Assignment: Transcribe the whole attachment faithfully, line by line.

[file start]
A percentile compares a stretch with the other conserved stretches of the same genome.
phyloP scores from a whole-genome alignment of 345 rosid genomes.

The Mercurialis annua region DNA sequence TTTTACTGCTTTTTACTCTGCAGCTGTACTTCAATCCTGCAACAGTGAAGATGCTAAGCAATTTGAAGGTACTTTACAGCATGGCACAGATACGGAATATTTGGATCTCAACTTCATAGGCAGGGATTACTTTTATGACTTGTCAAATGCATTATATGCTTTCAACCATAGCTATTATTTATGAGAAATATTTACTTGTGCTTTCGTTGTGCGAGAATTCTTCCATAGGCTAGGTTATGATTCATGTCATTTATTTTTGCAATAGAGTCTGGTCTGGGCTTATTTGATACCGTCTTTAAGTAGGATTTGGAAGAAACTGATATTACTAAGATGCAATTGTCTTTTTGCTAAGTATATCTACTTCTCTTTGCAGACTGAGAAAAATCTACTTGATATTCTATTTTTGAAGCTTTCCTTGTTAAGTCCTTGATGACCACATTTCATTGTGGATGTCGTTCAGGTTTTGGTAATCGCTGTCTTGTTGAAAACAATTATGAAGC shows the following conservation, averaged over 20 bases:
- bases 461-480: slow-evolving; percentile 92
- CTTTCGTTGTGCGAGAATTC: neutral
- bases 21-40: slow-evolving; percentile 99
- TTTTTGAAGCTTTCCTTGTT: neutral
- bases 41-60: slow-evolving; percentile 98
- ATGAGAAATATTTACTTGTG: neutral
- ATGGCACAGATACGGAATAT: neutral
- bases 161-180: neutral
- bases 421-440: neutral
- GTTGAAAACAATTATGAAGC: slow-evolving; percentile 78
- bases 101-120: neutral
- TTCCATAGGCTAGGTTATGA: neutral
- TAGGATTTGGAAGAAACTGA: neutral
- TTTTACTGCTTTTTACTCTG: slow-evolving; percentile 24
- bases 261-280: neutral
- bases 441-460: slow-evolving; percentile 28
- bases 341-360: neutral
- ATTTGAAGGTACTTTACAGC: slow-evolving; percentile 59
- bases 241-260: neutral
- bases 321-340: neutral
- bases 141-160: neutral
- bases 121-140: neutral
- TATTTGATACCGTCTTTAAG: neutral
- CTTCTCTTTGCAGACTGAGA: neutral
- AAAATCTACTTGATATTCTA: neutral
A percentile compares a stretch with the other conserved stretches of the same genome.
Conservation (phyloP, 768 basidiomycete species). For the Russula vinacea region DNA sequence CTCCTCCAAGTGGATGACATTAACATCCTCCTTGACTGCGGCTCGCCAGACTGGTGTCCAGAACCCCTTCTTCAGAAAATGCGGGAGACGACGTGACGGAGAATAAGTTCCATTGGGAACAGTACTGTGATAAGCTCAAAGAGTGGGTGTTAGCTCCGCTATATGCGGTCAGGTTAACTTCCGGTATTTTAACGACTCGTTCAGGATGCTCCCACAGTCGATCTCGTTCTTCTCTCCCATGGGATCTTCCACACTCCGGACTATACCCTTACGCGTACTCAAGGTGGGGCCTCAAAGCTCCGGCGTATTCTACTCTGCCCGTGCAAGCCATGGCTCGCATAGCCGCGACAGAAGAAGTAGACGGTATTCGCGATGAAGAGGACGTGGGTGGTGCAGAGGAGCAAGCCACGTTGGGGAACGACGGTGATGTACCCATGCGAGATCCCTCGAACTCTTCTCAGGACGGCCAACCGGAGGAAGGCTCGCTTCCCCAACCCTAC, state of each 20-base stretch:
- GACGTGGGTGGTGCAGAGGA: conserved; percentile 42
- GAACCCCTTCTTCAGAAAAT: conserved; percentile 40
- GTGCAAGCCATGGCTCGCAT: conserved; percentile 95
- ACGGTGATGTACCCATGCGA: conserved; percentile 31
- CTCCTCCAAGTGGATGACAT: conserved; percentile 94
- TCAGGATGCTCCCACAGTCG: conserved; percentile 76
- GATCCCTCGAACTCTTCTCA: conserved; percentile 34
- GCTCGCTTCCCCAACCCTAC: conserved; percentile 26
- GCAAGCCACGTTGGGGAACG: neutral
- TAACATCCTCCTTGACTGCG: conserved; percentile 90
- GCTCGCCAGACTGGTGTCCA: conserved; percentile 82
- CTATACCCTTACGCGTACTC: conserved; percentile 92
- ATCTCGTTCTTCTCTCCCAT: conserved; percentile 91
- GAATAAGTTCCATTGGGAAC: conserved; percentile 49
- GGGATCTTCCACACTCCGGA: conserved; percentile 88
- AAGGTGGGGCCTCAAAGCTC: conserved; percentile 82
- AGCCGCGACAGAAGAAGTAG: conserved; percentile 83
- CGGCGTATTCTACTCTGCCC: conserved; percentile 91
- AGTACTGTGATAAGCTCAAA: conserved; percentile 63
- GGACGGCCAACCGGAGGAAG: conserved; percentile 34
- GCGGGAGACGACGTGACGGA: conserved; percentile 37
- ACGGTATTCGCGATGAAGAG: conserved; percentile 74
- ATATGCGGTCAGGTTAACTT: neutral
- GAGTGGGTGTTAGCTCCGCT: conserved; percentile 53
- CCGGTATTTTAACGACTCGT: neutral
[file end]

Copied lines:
A percentile compares a stretch with the other conserved stretches of the same genome.
phyloP scores from a whole-genome alignment of 345 rosid genomes.

The Mercurialis annua region DNA sequence TTTTACTGCTTTTTACTCTGCAGCTGTACTTCAATCCTGCAACAGTGAAGATGCTAAGCAATTTGAAGGTACTTTACAGCATGGCACAGATACGGAATATTTGGATCTCAACTTCATAGGCAGGGATTACTTTTATGACTTGTCAAATGCATTATATGCTTTCAACCATAGCTATTATTTATGAGAAATATTTACTTGTGCTTTCGTTGTGCGAGAATTCTTCCATAGGCTAGGTTATGATTCATGTCATTTATTTTTGCAATAGAGTCTGGTCTGGGCTTATTTGATACCGTCTTTAAGTAGGATTTGGAAGAAACTGATATTACTAAGATGCAATTGTCTTTTTGCTAAGTATATCTACTTCTCTTTGCAGACTGAGAAAAATCTACTTGATATTCTATTTTTGAAGCTTTCCTTGTTAAGTCCTTGATGACCACATTTCATTGTGGATGTCGTTCAGGTTTTGGTAATCGCTGTCTTGTTGAAAACAATTATGAAGC shows the following conservation, averaged over 20 bases:
- bases 461-480: slow-evolving; percentile 92
- CTTTCGTTGTGCGAGAATTC: neutral
- bases 21-40: slow-evolving; percentile 99
- TTTTTGAAGCTTTCCTTGTT: neutral
- bases 41-60: slow-evolving; percentile 98
- ATGAGAAATATTTACTTGTG: neutral
- ATGGCACAGATACGGAATAT: neutral
- bases 161-180: neutral
- bases 421-440: neutral
- GTTGAAAACAATTATGAAGC: slow-evolving; percentile 78
- bases 101-120: neutral
- TTCCATAGGCTAGGTTATGA: neutral
- TAGGATTTGGAAGAAACTGA: neutral
- TTTTACTGCTTTTTACTCTG: slow-evolving; percentile 24
- bases 261-280: neutral
- bases 441-460: slow-evolving; percentile 28
- bases 341-360: neutral
- ATTTGAAGGTACTTTACAGC: slow-evolving; percentile 59
- bases 241-260: neutral
- bases 321-340: neutral
- bases 141-160: neutral
- bases 121-140: neutral
- TATTTGATACCGTCTTTAAG: neutral
- CTTCTCTTTGCAGACTGAGA: neutral
- AAAATCTACTTGATATTCTA: neutral
A percentile compares a stretch with the other conserved stretches of the same genome.
Conservation (phyloP, 768 basidiomycete species). For the Russula vinacea region DNA sequence CTCCTCCAAGTGGATGACATTAACATCCTCCTTGACTGCGGCTCGCCAGACTGGTGTCCAGAACCCCTTCTTCAGAAAATGCGGGAGACGACGTGACGGAGAATAAGTTCCATTGGGAACAGTACTGTGATAAGCTCAAAGAGTGGGTGTTAGCTCCGCTATATGCGGTCAGGTTAACTTCCGGTATTTTAACGACTCGTTCAGGATGCTCCCACAGTCGATCTCGTTCTTCTCTCCCATGGGATCTTCCACACTCCGGACTATACCCTTACGCGTACTCAAGGTGGGGCCTCAAAGCTCCGGCGTATTCTACTCTGCCCGTGCAAGCCATGGCTCGCATAGCCGCGACAGAAGAAGTAGACGGTATTCGCGATGAAGAGGACGTGGGTGGTGCAGAGGAGCAAGCCACGTTGGGGAACGACGGTGATGTACCCATGCGAGATCCCTCGAACTCTTCTCAGGACGGCCAACCGGAGGAAGGCTCGCTTCCCCAACCCTAC, state of each 20-base stretch:
- GACGTGGGTGGTGCAGAGGA: conserved; percentile 42
- GAACCCCTTCTTCAGAAAAT: conserved; percentile 40
- GTGCAAGCCATGGCTCGCAT: conserved; percentile 95
- ACGGTGATGTACCCATGCGA: conserved; percentile 31
- CTCCTCCAAGTGGATGACAT: conserved; percentile 94
- TCAGGATGCTCCCACAGTCG: conserved; percentile 76
- GATCCCTCGAACTCTTCTCA: conserved; percentile 34
- GCTCGCTTCCCCAACCCTAC: conserved; percentile 26
- GCAAGCCACGTTGGGGAACG: neutral
- TAACATCCTCCTTGACTGCG: conserved; percentile 90
- GCTCGCCAGACTGGTGTCCA: conserved; percentile 82
- CTATACCCTTACGCGTACTC: conserved; percentile 92
- ATCTCGTTCTTCTCTCCCAT: conserved; percentile 91
- GAATAAGTTCCATTGGGAAC: conserved; percentile 49
- GGGATCTTCCACACTCCGGA: conserved; percentile 88
- AAGGTGGGGCCTCAAAGCTC: conserved; percentile 82
- AGCCGCGACAGAAGAAGTAG: conserved; percentile 83
- CGGCGTATTCTACTCTGCCC: conserved; percentile 91
- AGTACTGTGATAAGCTCAAA: conserved; percentile 63
- GGACGGCCAACCGGAGGAAG: conserved; percentile 34
- GCGGGAGACGACGTGACGGA: conserved; percentile 37
- ACGGTATTCGCGATGAAGAG: conserved; percentile 74
- ATATGCGGTCAGGTTAACTT: neutral
- GAGTGGGTGTTAGCTCCGCT: conserved; percentile 53
- CCGGTATTTTAACGACTCGT: neutral